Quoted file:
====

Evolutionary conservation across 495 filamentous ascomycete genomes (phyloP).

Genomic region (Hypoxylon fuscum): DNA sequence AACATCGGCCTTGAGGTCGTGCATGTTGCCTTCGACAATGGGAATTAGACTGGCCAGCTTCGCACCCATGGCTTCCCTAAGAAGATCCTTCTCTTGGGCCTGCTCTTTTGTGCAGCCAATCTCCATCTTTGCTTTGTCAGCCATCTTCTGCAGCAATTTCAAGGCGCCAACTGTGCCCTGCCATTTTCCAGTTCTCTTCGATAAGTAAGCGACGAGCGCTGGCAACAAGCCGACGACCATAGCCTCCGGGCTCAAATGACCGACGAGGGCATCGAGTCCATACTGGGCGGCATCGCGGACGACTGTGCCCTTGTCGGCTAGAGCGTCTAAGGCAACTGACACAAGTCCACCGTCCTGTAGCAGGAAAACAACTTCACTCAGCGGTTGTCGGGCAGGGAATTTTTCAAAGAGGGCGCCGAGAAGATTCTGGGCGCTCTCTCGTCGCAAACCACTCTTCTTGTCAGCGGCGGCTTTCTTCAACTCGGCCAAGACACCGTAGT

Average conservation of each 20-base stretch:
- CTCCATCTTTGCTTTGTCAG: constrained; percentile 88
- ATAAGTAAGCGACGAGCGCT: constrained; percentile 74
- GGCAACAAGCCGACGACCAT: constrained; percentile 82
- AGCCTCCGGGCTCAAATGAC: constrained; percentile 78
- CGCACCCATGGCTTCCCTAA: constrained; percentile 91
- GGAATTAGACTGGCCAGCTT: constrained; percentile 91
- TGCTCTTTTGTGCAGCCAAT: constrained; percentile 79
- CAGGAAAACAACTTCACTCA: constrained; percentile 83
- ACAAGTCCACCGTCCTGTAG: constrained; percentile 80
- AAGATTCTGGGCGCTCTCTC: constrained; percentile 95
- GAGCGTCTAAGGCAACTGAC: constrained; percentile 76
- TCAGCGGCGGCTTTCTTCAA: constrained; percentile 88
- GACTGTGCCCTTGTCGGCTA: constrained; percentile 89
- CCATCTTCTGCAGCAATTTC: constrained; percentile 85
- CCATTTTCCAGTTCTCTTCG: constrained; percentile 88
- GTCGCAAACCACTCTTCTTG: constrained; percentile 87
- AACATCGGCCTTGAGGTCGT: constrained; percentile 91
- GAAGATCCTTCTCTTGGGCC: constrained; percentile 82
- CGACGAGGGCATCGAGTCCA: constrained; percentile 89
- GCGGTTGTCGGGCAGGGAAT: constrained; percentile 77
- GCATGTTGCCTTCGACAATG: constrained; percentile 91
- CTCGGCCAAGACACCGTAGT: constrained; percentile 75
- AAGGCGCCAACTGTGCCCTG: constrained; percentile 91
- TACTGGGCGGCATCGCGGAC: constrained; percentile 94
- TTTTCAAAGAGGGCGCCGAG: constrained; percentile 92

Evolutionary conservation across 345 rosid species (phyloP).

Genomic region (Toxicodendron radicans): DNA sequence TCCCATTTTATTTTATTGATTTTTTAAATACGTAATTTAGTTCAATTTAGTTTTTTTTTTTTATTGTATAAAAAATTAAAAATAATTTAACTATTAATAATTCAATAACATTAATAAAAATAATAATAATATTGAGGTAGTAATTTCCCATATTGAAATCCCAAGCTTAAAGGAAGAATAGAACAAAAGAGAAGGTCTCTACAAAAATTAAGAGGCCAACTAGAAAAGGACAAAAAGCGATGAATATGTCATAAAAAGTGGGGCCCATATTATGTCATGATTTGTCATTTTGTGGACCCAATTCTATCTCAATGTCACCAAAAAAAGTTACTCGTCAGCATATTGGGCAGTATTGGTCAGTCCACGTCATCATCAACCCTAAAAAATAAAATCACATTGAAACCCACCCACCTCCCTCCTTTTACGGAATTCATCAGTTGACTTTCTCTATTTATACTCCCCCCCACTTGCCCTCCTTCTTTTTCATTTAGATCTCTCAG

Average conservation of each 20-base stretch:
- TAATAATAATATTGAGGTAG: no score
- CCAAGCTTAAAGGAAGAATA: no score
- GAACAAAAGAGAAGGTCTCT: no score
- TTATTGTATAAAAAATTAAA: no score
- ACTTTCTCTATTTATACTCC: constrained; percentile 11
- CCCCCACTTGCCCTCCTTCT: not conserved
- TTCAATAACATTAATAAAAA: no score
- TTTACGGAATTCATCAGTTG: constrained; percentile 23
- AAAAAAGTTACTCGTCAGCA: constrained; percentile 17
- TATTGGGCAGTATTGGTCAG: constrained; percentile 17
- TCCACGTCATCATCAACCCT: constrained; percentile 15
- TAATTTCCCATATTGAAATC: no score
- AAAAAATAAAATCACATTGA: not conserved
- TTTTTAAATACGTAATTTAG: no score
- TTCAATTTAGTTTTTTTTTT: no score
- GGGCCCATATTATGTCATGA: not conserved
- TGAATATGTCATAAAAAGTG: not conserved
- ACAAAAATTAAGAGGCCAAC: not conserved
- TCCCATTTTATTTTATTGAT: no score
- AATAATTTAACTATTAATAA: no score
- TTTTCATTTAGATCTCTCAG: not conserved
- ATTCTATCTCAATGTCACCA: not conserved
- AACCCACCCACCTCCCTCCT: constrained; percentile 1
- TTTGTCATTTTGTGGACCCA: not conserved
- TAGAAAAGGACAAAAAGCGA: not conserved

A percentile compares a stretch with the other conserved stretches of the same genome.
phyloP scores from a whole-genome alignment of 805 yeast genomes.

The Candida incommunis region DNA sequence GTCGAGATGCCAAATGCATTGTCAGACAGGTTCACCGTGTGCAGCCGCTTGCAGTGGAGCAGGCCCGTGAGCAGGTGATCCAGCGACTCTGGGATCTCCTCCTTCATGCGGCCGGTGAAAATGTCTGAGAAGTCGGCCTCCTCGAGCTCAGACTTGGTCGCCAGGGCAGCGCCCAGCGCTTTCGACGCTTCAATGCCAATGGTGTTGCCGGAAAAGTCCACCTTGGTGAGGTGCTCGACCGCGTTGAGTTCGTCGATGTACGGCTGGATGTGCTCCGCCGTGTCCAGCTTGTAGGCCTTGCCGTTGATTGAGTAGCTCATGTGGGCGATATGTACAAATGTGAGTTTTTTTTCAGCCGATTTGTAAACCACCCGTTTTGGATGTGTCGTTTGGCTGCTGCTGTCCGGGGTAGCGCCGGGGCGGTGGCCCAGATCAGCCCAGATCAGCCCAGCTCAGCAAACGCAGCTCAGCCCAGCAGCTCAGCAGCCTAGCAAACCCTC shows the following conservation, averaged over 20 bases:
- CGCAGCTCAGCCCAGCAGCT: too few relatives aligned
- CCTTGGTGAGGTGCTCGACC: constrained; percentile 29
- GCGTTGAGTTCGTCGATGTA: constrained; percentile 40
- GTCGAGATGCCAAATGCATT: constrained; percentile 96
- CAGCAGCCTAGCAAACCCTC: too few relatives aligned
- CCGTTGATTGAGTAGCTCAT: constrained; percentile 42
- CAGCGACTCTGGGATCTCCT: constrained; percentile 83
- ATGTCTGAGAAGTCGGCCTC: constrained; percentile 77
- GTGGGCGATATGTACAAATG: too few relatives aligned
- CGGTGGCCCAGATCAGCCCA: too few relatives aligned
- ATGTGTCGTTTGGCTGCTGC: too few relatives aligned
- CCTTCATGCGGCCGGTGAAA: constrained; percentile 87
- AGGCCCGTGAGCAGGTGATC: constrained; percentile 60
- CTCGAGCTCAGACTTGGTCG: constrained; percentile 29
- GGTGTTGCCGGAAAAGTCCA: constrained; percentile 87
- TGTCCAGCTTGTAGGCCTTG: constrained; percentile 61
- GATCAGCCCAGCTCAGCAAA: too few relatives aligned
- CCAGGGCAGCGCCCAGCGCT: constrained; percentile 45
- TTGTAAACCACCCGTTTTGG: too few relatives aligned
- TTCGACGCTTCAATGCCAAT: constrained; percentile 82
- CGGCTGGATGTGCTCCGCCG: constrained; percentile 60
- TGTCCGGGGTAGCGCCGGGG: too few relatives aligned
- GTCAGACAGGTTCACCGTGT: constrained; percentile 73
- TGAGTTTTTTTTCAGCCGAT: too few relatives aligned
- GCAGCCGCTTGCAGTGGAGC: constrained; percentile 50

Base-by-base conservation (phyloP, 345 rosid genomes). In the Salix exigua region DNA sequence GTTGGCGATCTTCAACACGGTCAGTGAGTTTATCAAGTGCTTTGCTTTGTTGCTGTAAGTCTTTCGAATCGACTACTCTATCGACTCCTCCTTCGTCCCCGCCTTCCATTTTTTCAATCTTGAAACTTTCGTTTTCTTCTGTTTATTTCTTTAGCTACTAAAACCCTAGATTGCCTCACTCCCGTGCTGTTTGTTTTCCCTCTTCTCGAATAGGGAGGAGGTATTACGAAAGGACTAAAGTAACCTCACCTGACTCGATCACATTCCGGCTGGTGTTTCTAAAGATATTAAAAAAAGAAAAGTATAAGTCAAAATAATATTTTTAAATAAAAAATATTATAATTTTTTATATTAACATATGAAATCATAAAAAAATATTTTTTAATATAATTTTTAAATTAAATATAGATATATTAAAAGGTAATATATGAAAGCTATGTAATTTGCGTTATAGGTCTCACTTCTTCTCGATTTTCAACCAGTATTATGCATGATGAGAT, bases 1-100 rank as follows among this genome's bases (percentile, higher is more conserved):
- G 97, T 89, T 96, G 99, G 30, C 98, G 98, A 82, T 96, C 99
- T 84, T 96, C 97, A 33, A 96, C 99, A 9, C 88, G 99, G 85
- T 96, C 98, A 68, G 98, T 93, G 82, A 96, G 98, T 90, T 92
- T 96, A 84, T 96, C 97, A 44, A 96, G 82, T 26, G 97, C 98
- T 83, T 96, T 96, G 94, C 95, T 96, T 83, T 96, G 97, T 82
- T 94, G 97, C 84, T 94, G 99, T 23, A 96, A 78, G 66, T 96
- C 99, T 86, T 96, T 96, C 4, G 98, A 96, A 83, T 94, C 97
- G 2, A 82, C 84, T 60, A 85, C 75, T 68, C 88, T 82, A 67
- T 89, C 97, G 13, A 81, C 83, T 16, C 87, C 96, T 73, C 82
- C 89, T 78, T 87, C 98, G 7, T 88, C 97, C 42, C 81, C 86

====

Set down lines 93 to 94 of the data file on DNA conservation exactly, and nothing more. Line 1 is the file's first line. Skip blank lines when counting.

- G 2, A 82, C 84, T 60, A 85, C 75, T 68, C 88, T 82, A 67
- T 89, C 97, G 13, A 81, C 83, T 16, C 87, C 96, T 73, C 82